Wednesday, November 27, 2013


      When initially watching any Disney movie, the viewers are unlikely to think about the motives behind any of their ideas. Many are unaware of the subliminal messages that are being thrown at us at a very young age. Disney’s target audience is children and Disney Corporation take advantage of their audience’s vulnerability to instill ideologies in their young minds. These ideas that Disney has created have morphed our society and how people think. After reviewing the ideas presented by Mickey Mouse Monopoly, it was interesting to look back and see how Disney uses different persuasive media techniques in their movies and other media outlets. The two strategies that stuck out most to me were the critical culture studies and the magic bullet technique.
Disney has a particular public image that they are expected, and will do anything in their power, to uphold. What the public is unaware of is how large the Disney Corporation actually is. Dr. Justin Lewis, a Journalism professor, shed light on them buying out ABC, making Disney one of the six largest media corporations in the world. This fact highlights the cultural studies outlook on power. In lecture, we discussed how power works and how elites end to have an overarching control over what is produced in the media. With Disney’s ride in power, the public is expected to be more critical of their products, but because Disney has maintained their golden image few question their leader’s motives. Therefore, allowing Disney corporate leaders to influence their messages. With the production of so many ‘Disney Princess’ movies they are influencing the cycle of creating the public ideology and then reinforcing them with continued publication. This idea was evidently portrayed within the section ‘How to be a girl? How to be a boy?’. Disney has created this idea of what it means to be a woman that has not altered since Snow White. Dr. Gail Dines says this constructs an unrealistic notion of feminity and young girls can’t connect that women they know don’t look like that. Disney princesses are the foundation of what it means to be a girl and it is reinforced in all outlets of media.
                When initially thinking about whether or not Disney is intentionally creating these ideas, it is hard to say. Disney isn't outrightly telling girls to be emotionally submissive and use their bodies to get what they want, for example, but they are so powerful that this is what is being absorbed, even if the viewer doesn’t know it. Disney is so powerful and influential that they are a magic bullet approach to persuade their audience. They have just crafted an attractive package for these negative ideologies, claims Dr. Dines. There is no way to deny that Disney influences every view, at least a little bit. Alison Wilson shares how she sees children play at recess, girls in distress and boys coming to their rescue. The ideas of race that are portrayed in Disney films lead to many premature stereotypes, for example Native Americans and darker skinned individuals in general.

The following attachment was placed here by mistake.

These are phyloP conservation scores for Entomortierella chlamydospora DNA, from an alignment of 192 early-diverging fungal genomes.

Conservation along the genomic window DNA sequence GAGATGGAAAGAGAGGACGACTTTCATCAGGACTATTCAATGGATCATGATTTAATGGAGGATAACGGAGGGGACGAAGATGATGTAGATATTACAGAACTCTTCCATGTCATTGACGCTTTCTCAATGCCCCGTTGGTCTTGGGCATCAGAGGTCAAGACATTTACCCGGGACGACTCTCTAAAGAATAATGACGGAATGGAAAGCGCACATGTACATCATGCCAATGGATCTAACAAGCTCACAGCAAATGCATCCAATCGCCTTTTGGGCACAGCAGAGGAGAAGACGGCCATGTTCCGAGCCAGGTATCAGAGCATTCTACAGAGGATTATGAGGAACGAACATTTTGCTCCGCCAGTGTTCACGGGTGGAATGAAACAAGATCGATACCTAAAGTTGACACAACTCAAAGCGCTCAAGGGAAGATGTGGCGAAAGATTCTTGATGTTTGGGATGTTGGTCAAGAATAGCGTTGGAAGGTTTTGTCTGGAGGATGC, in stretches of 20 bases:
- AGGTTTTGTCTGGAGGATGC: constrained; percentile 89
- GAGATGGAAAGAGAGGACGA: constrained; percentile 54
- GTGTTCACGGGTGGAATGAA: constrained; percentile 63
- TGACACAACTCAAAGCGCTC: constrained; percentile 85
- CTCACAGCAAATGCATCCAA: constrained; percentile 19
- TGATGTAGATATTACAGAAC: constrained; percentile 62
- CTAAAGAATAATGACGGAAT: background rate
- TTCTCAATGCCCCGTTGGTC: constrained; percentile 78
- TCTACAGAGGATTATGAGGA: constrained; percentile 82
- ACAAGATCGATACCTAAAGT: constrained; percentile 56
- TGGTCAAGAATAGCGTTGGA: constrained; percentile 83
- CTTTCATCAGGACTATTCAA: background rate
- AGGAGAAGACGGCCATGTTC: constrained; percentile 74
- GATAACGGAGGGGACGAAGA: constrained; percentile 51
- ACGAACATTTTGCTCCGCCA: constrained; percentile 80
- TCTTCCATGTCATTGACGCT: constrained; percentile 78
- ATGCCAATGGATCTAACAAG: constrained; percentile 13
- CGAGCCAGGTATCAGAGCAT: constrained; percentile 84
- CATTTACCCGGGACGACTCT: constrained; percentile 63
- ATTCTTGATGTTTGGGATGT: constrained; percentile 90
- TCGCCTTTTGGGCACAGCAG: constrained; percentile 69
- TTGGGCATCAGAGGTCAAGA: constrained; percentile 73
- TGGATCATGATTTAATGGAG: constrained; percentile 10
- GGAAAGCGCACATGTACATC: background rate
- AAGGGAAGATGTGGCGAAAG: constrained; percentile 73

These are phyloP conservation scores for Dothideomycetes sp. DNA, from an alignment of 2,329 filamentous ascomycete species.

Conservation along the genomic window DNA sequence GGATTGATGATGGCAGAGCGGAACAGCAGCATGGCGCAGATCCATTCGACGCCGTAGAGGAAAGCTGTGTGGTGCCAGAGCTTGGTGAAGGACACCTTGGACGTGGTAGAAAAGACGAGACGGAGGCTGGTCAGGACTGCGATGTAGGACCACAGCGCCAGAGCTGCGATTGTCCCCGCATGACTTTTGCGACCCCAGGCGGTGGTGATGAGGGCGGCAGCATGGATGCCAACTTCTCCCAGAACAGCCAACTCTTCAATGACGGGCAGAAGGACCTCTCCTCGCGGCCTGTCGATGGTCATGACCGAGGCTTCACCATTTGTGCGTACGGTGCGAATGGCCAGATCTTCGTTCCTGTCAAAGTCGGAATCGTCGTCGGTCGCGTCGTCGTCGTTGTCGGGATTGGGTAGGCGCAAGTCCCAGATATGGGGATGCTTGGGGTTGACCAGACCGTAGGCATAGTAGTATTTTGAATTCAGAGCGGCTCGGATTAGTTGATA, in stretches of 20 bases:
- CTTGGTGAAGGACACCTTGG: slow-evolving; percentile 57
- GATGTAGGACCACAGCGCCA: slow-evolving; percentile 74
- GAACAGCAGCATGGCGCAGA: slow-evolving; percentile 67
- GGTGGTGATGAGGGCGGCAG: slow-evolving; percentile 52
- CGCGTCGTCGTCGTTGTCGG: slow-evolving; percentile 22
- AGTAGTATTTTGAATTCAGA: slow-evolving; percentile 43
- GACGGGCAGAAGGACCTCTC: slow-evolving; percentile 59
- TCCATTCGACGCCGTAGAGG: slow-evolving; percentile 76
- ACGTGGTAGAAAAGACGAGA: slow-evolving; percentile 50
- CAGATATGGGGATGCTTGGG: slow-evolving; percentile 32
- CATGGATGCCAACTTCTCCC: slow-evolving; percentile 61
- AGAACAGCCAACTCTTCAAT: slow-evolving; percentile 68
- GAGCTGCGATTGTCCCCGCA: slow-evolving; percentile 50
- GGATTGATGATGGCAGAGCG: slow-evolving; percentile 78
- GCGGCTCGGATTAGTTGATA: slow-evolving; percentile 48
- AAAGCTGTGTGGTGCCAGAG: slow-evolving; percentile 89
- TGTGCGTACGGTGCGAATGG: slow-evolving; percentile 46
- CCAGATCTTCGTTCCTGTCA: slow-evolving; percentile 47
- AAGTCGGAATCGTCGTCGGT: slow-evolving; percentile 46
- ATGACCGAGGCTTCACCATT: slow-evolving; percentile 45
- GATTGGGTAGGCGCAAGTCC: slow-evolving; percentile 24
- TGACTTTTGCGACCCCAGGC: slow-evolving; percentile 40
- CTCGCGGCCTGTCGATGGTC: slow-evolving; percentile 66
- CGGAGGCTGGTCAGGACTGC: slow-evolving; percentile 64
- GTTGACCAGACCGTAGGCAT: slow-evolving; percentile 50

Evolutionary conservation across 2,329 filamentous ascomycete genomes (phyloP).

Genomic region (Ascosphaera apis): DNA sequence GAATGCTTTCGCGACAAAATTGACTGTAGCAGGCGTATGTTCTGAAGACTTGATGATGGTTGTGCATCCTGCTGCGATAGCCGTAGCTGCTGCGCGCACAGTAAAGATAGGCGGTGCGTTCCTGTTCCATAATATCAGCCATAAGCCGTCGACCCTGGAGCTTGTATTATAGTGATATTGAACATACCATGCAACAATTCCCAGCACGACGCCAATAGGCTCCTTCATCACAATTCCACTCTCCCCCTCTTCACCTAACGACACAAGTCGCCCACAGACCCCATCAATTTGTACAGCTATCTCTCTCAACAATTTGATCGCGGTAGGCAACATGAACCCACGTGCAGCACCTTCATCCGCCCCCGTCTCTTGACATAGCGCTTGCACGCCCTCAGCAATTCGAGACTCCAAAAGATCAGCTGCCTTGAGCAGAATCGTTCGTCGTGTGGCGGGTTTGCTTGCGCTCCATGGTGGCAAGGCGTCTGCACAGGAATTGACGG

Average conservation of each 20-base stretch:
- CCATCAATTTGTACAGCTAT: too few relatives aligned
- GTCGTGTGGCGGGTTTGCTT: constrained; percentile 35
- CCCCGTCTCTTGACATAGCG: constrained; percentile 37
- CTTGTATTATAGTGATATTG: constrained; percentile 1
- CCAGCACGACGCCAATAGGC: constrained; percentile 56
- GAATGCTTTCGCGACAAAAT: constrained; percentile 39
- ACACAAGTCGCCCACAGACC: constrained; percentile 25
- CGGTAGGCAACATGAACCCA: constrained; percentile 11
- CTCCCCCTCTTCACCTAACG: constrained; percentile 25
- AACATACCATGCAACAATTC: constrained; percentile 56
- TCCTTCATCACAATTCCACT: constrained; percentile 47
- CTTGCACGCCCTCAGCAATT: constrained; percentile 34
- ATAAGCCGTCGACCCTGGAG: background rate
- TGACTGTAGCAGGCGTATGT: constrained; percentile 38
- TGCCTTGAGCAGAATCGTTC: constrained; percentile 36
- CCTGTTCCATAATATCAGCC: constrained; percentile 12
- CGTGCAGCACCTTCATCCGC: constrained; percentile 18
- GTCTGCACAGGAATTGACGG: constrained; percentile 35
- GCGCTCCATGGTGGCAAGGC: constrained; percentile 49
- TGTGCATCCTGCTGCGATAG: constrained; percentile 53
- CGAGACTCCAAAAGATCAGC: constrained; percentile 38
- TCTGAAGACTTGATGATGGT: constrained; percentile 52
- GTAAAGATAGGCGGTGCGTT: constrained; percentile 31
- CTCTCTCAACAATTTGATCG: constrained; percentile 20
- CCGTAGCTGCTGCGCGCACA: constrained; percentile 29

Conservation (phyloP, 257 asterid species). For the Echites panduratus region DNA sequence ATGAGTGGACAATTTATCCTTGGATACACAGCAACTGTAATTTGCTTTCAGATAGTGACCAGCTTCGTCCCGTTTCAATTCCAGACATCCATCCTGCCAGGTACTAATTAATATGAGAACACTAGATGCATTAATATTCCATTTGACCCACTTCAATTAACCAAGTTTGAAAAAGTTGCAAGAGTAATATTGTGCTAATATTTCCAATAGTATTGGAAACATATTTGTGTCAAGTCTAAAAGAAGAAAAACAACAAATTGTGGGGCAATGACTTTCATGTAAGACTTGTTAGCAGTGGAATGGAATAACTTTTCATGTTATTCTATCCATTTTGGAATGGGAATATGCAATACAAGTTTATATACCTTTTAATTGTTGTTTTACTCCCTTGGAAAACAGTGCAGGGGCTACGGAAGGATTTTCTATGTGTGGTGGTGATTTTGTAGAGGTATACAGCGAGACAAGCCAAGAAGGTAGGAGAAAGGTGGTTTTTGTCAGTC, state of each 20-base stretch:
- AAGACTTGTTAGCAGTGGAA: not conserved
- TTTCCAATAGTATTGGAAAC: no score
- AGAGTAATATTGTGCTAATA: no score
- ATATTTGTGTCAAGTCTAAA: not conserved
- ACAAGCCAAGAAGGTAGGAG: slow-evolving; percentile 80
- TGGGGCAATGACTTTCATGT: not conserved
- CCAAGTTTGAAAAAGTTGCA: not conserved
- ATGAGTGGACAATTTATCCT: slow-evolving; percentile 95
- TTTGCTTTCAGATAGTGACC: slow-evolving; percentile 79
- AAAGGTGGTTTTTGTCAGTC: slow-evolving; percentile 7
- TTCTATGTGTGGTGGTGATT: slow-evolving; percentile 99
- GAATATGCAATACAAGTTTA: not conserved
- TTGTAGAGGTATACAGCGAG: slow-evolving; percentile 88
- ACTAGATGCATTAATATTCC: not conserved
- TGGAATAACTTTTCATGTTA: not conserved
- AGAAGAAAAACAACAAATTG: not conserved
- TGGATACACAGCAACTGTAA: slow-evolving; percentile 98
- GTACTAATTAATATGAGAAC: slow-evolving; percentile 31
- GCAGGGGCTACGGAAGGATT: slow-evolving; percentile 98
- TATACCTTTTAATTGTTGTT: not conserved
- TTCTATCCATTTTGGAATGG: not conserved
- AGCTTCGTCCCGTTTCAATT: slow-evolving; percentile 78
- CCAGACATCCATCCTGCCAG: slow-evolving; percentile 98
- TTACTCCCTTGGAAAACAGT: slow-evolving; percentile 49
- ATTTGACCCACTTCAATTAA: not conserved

It is important to remember that Mickey Mouse isn’t writing these ideas himself, there are people writing these ideas for a reason. The public tends to forget that these characters and stories are created by one of the biggest multimedia corporations of our time. Disney has effectively crafted a way to manipulate their audience, while maintaining their golden name. 


  1. I really like how you tie in the fact that you believe Disney has an ethical obligation to do what is right for society because they are one of the six largest media companies. They should understand the importance of ethics because they own a huge news corporation in ABC. I think your evaluation of how girls learn how to act from the female characters in Disney films is interesting. In a class I took at UW-LaCrosse, we examined society and how media affects children. Disney movies were brought up. One thing that goes a little bit further than your examination is how many different messages are sent throughout Disney movies. Meaning, Snow White sends one message, Little Mermaid sends another, as well as Pocahontas and so forth. But if you made a list of all their qualities, in the end you have characteristics that encompass women being submissive to men and being a "servant" so to speak to male characters. It is very hard to find a Disney story that makes the focal female character a bigger hero as compared to the focal male character. Female characters sometimes have triumphant or heroic moments - like Pocahontas saving John Smith - but ultimately she is not a hero throughout the movie.

    Great post. It was very intriguing.

  2. I really thought that the point you brought up that "Disney has effectively crafted a way to manipulate their audience, while maintaining their golden name" was a great one and I agree completely. Many people don't realize the sublminal messages that Disney is getting out to the public, I know I didn't realize it until watching theis documentary. I also like how you brought up the question of whether or not Disney is intentionally creating these messages or not, because we don't actually know, however it's likely given Disney's long history of doing this. I probably would have added a few points about how it isn't only the gender aspect but cultural as weel as they are both component of the cultural studies aspect of media. Great post though with a lot of great thoughts!